Monday, March 10, 2008

More Waterfowl At Middle Creek

Middle Creek Wildlife Management Area is truly a haven for Pennsylvania waterfowl, most of them migratory birds on their way north to their summer range. Many if not most of the Canadian Geese are resident populations, but the Tundra Swans and Snow Geese are not and they are only there for a short time before they continue their journey to their nesting areas in the arctic tundra. A large flock of Canadian Geese and Tundra Swans were on the lake during our visit of last Monday, but the light was not the best for photographic purposes and I got no good flock shots of the swans.

Canadian Geese and Tundra Swans: Canon 40-D 500mmF4
(the white spots on the water is feathers or down from the birds)

Mallard Drakes and Hen: Canon 40D 500mmF4

It is easy to confuse female Mallards with Black Ducks as the coloration is quite close, but the Black Duck is, as the name implies, darker, or black appearing.

Black Ducks: Canon 40-D 500mmF4

Much of the land at the management area is off limits to public entry. This makes good photography difficult at times, as the birds are often too far away, but it is essential to keep overly enthusiastic viewers and photographers from frightening the birds, and causing them to leave the area. There are a few small ponds or "potholes" close to the roadway and photography is possible in these areas.

Here is a link to the PGC website that explains the reason for their restricted entry policy along with other information on the waterfowl.


Tom said...

The Tundra Swans are new to me Willard so thanks for showing them.. I have made a note to look them up later.
Areas like this a great, we have many wetlands in the UK which are looked after much the same as this. At this time of the year even some of the smaller lakes are visited by migratory birds.

Anonymous said...

I love these ducks. I think I saw Wood Ducks on Ash's blog the other day. I wish we had some of those around here. I don't know what you have to do to get some of these animals to move into Brookville, but I wish I knew.

We do have Mallard ducks galore and lots of Canada Geese thanks to the city ordinances that mandates the all new house construction plats must have a pond for ever so many houses. So each plat has at least one or more.

That brings in gobs of geese and ducks.

I miss the old days when you could walk across a field and turn around and look back from where you came and see a young fox watching you. LOL. I really liked that and never could imagine walking right past a fox den in a flat plowed field but did it lots of times.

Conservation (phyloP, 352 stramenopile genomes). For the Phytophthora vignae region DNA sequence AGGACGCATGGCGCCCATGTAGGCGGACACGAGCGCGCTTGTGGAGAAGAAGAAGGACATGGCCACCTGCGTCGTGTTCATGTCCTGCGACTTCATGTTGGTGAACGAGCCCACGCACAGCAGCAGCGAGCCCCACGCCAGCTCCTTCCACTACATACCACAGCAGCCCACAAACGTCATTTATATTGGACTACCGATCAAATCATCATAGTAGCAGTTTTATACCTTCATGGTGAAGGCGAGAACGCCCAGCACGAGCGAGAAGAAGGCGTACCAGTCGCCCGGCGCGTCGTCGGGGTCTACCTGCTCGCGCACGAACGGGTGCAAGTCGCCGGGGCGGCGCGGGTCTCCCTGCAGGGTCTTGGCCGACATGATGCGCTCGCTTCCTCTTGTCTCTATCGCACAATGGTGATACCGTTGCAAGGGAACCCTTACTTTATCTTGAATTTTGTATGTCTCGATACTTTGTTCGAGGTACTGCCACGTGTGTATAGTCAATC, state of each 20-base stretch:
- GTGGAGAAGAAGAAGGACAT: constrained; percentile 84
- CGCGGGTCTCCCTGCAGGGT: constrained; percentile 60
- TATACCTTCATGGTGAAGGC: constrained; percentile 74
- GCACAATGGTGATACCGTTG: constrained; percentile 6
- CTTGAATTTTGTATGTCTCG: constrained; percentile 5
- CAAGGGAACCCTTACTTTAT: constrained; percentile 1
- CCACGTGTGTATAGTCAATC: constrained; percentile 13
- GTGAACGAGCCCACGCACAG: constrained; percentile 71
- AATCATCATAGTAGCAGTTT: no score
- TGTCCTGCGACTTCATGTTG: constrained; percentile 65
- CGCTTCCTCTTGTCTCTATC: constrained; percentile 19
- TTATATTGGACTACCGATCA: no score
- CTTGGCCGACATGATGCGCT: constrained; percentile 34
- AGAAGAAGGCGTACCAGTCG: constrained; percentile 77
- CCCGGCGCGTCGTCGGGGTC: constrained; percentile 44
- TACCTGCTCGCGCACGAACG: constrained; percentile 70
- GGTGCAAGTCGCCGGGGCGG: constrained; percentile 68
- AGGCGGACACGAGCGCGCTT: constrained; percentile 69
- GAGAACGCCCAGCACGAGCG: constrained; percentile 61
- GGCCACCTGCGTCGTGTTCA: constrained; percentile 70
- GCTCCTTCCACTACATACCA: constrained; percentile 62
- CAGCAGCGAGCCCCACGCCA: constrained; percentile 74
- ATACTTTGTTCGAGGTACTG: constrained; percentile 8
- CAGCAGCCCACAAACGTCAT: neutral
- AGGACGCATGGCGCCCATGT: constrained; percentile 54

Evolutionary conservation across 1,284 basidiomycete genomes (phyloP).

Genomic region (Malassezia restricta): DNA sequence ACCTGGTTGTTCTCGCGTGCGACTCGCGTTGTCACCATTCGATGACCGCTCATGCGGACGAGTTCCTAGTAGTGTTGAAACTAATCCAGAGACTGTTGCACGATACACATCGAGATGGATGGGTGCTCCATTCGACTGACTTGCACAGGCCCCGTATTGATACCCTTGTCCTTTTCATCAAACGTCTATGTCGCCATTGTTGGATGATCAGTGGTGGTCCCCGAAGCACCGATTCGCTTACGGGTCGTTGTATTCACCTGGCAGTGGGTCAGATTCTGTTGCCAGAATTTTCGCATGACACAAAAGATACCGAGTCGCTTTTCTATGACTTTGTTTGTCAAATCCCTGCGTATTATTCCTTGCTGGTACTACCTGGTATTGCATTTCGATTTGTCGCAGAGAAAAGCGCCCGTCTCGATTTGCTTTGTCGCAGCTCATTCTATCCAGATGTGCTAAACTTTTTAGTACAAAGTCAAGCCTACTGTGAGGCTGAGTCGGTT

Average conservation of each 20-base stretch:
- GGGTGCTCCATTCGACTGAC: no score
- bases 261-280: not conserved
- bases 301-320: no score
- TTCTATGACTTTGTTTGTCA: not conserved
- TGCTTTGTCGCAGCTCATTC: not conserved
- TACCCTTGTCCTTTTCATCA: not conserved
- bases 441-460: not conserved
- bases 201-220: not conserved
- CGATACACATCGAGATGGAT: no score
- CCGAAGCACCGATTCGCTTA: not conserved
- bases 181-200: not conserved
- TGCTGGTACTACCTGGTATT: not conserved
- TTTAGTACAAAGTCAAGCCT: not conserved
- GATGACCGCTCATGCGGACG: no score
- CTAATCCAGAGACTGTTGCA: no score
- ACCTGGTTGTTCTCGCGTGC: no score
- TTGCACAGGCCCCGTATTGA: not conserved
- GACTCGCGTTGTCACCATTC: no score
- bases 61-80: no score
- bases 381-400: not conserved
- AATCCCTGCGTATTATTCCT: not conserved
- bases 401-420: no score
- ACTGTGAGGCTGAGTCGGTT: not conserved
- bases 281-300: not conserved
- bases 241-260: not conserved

Thanks for your continued support and comments and visits to my blog, Willard. I appreciate it a lot.

Kerri Farley said...

Wow Willard...what jumps out at me is that the Tundra Swans looks so much larger than the Canada Geese. I think of Canada Geese as these Tundra Swans must be HUGE! I have NEVER seen Tundra Swans before....what an experience that would be!! Mallards we have here...but I LOVE them all the same. I am not familiar with Black not sure if we have them here or not.
A fabulous post once again!!

Unknown said...

Nice duck picture. I like getting pictures like these. Thes are a lot better then the zoo because you get to see them in there own habitat;-)


Michele said...

Beautiful photos as always. The ice is finally coming off the local creeks and streams and the ducks and other small water fowl are coming in fast so it is nice to see our waterways alive once again!

Anonymous said...

As Michele said here you can always be certain to see beautiful photos.
I loved the tundra swans and found quite unique seein so many feather on the water.

imac said...

Super shots Willard.
Funny how ev1 go Quackers over

Chad Oneil Myers said...

Very cool "waterfowl", Willard.

Stacey Olson said...

beautiful swans.
I saw my first ones here on our local river durring the Christmas bird count. but I only Got some so-so pics of them. Yours are beautiful.Thanks for sharing

Misty DawnS said...

Great photos as always... I especially love the first shot!

Kostas said...

Other amazing post, with marvellous photographs from a real artist with big experience in this type of photograph!

Michael Serafin-St. John said...

What caught my eye in your discussion, Willard, was your observation about overly enthusiastic visitors scaring wildlife. My editorial on this would be, how and why? If the observers aren't destroying nesting-grounds, aren't our feathered friends able to cope with them? It sounds odd to me that such tough restrictions should be thought necessary...

Kekiinani said...

Cool duckie shots!! To me everything is a duck... I know I know... I get lots of flack about it!!! You have inspired me to venture down to the lake here by my mom's house and find some to photo.. THANKS!! :) :) Yup I am still here in Calif.. Aloha, Renee :)

Willard said...

You do have a point, it is entirely possible that they do have too much of the area off limits. I think the nesting thing is one of the big points. I think there is a a fear too that when one of the big flocks of geese are in the field Here that people would walk in on them and scare them off.

On the other hand I have seen similar situations in national parks with herds of deer. The park does not restrict entry and the visitors do not drive the animals from the area.

I for one would at least like to see observation blinds erected in some of the areas where photographers and viewers could have close-up encounters with the waterfowl.

Like most if not all of its' lands, the PGC manages this area primarily for hunting and only a small portion is closed to that activity.

Their official position on the matter may be found at

I can,t seem to link to that on the comments page so I'll edit the post and embed the link there!